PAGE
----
Photo taken in:KishinevYear when photo was taken:1940Country name at time of photo:RomaniaCountry name today:MoldovaName of the photographer / studio:Bella Studio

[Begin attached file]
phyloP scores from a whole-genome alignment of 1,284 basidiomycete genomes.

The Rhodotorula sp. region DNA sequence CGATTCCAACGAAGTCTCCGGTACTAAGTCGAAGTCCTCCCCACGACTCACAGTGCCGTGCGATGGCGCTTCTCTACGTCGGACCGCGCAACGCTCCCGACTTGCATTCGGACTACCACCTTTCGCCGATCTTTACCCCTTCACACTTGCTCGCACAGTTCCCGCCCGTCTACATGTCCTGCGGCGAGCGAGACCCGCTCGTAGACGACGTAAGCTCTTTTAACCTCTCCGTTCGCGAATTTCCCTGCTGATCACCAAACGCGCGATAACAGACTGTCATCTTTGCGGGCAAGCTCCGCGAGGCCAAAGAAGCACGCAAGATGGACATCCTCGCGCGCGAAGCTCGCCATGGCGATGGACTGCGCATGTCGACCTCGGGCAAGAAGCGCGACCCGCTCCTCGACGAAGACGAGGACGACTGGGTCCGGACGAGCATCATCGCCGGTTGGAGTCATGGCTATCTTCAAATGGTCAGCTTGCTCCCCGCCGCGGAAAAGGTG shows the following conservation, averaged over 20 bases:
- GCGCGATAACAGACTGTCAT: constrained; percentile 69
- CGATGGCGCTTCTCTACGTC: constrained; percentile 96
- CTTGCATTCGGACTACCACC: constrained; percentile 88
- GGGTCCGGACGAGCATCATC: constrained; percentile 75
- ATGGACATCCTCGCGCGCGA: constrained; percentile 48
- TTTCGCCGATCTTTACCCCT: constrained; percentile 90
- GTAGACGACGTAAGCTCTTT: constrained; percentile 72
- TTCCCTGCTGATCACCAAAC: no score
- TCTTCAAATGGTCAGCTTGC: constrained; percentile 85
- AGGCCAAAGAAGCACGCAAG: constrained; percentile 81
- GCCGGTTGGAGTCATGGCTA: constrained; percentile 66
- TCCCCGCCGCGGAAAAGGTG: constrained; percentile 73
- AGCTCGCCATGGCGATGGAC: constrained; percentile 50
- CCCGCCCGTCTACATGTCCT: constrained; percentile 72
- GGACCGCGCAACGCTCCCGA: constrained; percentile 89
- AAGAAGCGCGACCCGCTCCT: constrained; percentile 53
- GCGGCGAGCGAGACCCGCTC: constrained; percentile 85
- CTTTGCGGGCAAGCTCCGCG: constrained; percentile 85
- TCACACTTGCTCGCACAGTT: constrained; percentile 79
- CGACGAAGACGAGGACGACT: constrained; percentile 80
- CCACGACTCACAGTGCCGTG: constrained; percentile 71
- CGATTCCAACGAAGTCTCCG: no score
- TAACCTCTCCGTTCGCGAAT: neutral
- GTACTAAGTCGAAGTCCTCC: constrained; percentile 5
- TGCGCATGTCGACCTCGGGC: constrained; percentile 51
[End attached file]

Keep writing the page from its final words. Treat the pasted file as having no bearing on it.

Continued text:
This is my mother Sima Magder (nee Feinzilber). This photo was taken in Kishinev in 1940 (Bella Studio) before my father was recruited to the army and they were to part. This is the last photo taken of my mother, and my father took a copy of it with him when he was recruited. My mother was quite well-educated for her time. She learned to play the piano and did so quite well. She also studied foreign languages. Neither my father nor my mother knew Hebrew. My parents got married in Iasi in 1912. Mama spent all her time with me. She read me fairy tales and poems by Romanian authors, and she took me for walks in the beautiful town garden in Kishinev that is still there. There was a visiting housemaid, who did the shopping, cleaning and cooking at home, but my mother tried to do as much housework as she managed herself: at that time the progressive intelligentsia, which I think my parents belonged to, inspired by democratic ideas, tried to avoid using hired labor. My father, Solomon Magder, was recruited to the Romanian army in 1940 and was away from home. The Soviet Army arrived in Bessarabia on 28th June. I was alone with my mother, with no earnings, without my father, and besides, I knew no Russian. About a month after Bessarabia was annexed to the USSR, a man from Romania found me to tell me the tragic story of my father. He was released from the army like all other Jews. My father was in Romania, had no contact with us, and facing the crash of his views - democracy and respect of people - and understanding that he couldn't stand to live under a fascist regime, he committed suicide. This was a hard period for me. I decided to keep it a secret from Mama and she kept hoping to see him again and didn't give up this hope and love for my father till the end of her life. In late 1943 my mother fell ill and died. I never told her what had happened to my father, and she never lost hope to see him again. We buried Mama in the local cemetery without observing Jewish traditions since she wasn't religious.